In a global history of the Grand Alliance, military historian Breuer (Race to the Moon, 1993, etc.) shows that the shouting war that raged among Allied leaders was in its way almost as violent as the shooting one with the Axis. Although Churchill was thankful when the US joined the war, Breuer shows that the British leader's relationship with his new ally was stormy and tense from the outset. Breuer also draws an ugly picture of mutual recriminations, insults, and prickliness between the disdainful British military brass and their sometimes volatile American counterparts. The British, in Breuer's portrait, viewed the Americans as military bumpkins, unversed in the arts of war; the Americans in their turn saw their transatlantic brethren as arrogant, wedded to imperial glories of the past, and insufficiently appreciative of America's importance in the war effort. The stormy alliance was mitigated somewhat by the usually friendly relationship between Churchill and Roosevelt, though they did not entirely trust each other. According to Breuer, Roosevelt wanted to invade Normandy at an early date, while Churchill, despite surface agreement, wanted the Allies to snap at the fringes of the Third Reich and wait for a Soviet victory. Stalin disliked and distrusted both his capitalist counterparts, whom he saw as class enemies, but was allied with Roosevelt because he favored an early front in France. Everyone hated the self-important de Gaulle, and Breuer implies that British agents may have actually attempted to kill him. In addition, interservice rivalries, especially between the US Army and Navy, threatened to derail the American military. These national, interservice, and interpersonal rivalries and enmities shaped the war effort, dictating everything from the ``Germany first'' policy of the Allies to the decision to invade France. An absorbing look at the impact of Alliance politics on the outcome of WW II.

Pub Date: Oct. 13, 1995

ISBN: 0-471-12252-1

Page Count: 352

Publisher: Wiley

Review Posted Online: May 20, 2010

Kirkus Reviews Issue: Sept. 1, 1995

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The author's youthfulness helps to assure the inevitable comparison with the Anne Frank diary although over and above the...


Elie Wiesel spent his early years in a small Transylvanian town as one of four children. 

He was the only one of the family to survive what Francois Maurois, in his introduction, calls the "human holocaust" of the persecution of the Jews, which began with the restrictions, the singularization of the yellow star, the enclosure within the ghetto, and went on to the mass deportations to the ovens of Auschwitz and Buchenwald. There are unforgettable and horrifying scenes here in this spare and sombre memoir of this experience of the hanging of a child, of his first farewell with his father who leaves him an inheritance of a knife and a spoon, and of his last goodbye at Buchenwald his father's corpse is already cold let alone the long months of survival under unconscionable conditions.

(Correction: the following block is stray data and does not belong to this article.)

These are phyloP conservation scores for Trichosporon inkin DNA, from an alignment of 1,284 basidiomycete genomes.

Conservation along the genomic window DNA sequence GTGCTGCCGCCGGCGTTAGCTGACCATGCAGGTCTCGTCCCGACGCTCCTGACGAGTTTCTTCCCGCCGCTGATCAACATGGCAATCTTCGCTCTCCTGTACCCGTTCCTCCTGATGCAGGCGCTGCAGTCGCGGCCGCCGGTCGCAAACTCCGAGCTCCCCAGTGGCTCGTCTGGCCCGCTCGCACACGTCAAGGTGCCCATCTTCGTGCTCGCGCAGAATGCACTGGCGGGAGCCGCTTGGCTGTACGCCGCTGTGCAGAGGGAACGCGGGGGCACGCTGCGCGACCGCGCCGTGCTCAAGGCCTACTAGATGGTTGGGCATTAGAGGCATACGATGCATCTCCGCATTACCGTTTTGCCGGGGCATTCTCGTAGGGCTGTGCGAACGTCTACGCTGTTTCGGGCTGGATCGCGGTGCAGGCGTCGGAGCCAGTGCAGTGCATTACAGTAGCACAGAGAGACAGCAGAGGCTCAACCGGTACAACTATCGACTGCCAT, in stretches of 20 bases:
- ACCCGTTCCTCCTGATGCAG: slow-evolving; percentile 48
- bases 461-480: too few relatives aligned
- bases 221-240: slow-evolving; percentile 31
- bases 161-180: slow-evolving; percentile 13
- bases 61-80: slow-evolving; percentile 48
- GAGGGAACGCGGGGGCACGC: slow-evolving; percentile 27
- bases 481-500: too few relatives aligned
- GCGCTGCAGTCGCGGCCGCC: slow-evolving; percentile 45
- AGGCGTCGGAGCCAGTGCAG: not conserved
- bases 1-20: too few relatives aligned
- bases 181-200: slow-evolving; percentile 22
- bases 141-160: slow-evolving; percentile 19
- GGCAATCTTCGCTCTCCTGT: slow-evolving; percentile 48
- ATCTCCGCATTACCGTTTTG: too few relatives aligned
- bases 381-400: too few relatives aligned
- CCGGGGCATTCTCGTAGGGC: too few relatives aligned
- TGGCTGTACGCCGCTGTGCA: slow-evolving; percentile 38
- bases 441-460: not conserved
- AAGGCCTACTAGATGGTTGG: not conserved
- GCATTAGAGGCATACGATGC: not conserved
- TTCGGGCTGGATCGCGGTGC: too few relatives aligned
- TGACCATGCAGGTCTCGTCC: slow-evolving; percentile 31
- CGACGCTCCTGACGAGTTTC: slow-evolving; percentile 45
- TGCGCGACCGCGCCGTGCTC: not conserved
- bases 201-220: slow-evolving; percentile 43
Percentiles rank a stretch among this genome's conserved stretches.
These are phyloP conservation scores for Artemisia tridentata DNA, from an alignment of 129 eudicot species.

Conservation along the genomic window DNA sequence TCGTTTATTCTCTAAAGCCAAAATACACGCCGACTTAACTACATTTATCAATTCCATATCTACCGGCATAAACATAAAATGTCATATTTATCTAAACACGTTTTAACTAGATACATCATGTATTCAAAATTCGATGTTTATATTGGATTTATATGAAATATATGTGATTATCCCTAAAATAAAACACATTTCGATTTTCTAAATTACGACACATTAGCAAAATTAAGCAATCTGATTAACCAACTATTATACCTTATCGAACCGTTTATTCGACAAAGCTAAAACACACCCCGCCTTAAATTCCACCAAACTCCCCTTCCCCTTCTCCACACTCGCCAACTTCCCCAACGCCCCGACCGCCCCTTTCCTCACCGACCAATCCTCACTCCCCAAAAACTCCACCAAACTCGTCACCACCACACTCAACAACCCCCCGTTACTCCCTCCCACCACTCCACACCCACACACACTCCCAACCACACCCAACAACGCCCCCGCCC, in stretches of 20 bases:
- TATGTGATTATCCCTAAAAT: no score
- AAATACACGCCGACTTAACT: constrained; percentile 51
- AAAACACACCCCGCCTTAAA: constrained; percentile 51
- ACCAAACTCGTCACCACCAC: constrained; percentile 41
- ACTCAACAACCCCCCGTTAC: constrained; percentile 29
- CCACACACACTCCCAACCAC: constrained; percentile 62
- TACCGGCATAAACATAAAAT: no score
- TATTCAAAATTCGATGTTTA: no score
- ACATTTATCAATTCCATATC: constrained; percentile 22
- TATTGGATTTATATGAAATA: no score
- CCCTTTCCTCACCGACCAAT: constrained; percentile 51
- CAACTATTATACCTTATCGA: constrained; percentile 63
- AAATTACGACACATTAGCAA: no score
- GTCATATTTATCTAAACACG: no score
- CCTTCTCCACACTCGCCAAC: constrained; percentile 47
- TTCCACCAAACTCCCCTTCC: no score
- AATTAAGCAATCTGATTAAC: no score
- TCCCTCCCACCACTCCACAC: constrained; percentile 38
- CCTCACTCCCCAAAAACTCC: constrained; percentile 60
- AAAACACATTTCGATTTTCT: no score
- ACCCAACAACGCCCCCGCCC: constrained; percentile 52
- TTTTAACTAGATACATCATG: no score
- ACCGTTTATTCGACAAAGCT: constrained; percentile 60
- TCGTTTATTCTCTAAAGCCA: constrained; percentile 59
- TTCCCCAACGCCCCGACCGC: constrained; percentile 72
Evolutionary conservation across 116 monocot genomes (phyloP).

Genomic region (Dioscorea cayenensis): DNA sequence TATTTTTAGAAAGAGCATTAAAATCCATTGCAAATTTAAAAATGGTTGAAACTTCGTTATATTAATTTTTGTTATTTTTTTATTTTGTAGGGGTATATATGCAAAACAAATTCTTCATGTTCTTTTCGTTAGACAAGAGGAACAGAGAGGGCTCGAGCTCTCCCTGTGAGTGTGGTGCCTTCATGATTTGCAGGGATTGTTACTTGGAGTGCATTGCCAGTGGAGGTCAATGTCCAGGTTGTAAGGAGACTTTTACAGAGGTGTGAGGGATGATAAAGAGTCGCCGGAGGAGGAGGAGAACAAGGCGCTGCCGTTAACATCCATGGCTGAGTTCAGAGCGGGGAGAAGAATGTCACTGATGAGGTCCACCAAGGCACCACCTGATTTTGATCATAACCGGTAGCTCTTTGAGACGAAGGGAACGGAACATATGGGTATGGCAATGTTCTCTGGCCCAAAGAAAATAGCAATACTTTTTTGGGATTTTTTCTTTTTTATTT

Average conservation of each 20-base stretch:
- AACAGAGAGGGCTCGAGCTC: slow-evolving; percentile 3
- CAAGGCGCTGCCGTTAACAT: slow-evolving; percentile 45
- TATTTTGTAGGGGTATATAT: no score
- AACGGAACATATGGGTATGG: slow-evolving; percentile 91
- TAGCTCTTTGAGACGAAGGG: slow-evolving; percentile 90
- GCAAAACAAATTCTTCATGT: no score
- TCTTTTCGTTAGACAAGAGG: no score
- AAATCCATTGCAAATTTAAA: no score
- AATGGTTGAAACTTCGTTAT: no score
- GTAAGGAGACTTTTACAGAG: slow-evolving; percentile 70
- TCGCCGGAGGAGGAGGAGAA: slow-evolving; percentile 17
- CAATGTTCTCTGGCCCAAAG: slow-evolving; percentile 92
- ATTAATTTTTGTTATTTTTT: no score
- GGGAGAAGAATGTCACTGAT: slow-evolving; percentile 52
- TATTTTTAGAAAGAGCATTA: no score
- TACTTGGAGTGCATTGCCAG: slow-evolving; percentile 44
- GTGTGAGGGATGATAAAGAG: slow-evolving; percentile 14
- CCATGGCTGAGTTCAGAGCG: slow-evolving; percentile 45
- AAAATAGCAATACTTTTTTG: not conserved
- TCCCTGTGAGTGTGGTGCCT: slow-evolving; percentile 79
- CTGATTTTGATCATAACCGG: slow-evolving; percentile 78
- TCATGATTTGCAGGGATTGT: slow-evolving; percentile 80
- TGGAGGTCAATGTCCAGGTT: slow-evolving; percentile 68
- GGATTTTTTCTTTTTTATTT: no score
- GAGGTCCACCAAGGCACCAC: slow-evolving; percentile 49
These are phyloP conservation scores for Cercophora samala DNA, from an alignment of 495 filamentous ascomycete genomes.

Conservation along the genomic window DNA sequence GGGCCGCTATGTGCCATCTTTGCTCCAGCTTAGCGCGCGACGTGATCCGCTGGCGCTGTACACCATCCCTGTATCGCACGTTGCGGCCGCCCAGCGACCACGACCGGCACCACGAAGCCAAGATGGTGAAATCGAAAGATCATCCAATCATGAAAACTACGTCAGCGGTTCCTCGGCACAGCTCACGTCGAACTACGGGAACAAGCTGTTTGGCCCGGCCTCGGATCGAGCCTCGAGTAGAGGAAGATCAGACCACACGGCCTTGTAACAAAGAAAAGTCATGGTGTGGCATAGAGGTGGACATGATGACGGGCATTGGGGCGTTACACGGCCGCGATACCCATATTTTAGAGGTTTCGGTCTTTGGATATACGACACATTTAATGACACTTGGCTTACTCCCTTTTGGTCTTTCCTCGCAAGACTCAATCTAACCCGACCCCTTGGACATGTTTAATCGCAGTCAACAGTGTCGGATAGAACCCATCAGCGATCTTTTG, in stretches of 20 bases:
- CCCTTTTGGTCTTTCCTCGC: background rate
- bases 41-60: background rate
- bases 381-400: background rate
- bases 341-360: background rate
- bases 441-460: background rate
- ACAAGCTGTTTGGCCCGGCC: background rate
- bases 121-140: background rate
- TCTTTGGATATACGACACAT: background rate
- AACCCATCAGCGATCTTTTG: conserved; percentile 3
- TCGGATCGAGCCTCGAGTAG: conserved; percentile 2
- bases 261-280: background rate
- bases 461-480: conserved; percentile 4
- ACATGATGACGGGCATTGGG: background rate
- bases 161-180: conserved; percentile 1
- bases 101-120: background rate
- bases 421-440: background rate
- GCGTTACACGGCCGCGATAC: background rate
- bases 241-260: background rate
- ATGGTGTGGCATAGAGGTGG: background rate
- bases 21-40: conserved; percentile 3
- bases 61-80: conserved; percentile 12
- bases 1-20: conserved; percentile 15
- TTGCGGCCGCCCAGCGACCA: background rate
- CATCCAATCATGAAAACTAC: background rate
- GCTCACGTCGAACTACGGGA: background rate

The author's youthfulness helps to assure the inevitable comparison with the Anne Frank diary although over and above the sphere of suffering shared, and in this case extended to the death march itself, there is no spiritual or emotional legacy here to offset any reader reluctance.

Pub Date: Jan. 16, 2006

ISBN: 0374500010

Page Count: 120

Publisher: Hill & Wang

Review Posted Online: Oct. 7, 2011

Kirkus Reviews Issue: Jan. 15, 2006

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Buffs of the Old West will enjoy Clavin’s careful research and vivid writing.



Rootin’-tootin’ history of the dry-gulchers, horn-swogglers, and outright killers who populated the Wild West’s wildest city in the late 19th century.

The stories of Wyatt Earp and company, the shootout at the O.K. Corral, and Geronimo and the Apache Wars are all well known. Clavin, who has written books on Dodge City and Wild Bill Hickok, delivers a solid narrative that usefully links significant events—making allies of white enemies, for instance, in facing down the Apache threat, rustling from Mexico, and other ethnically charged circumstances. The author is a touch revisionist, in the modern fashion, in noting that the Earps and Clantons weren’t as bloodthirsty as popular culture has made them out to be. For example, Wyatt and Bat Masterson “took the ‘peace’ in peace officer literally and knew that the way to tame the notorious town was not to outkill the bad guys but to intimidate them, sometimes with the help of a gun barrel to the skull.” Indeed, while some of the Clantons and some of the Earps died violently, most—Wyatt, Bat, Doc Holliday—died of cancer and other ailments, if only a few of old age. Clavin complicates the story by reminding readers that the Earps weren’t really the law in Tombstone and sometimes fell on the other side of the line and that the ordinary citizens of Tombstone and other famed Western venues valued order and peace and weren’t particularly keen on gunfighters and their mischief. Still, updating the old notion that the Earp myth is the American Iliad, the author is at his best when he delineates those fraught spasms of violence. “It is never a good sign for law-abiding citizens,” he writes at one high point, “to see Johnny Ringo rush into town, both him and his horse all in a lather.” Indeed not, even if Ringo wound up killing himself and law-abiding Tombstone faded into obscurity when the silver played out.

Buffs of the Old West will enjoy Clavin’s careful research and vivid writing.

Pub Date: April 21, 2020

ISBN: 978-1-250-21458-4

Page Count: 400

Publisher: St. Martin's

Review Posted Online: Jan. 20, 2020

Kirkus Reviews Issue: Feb. 15, 2020

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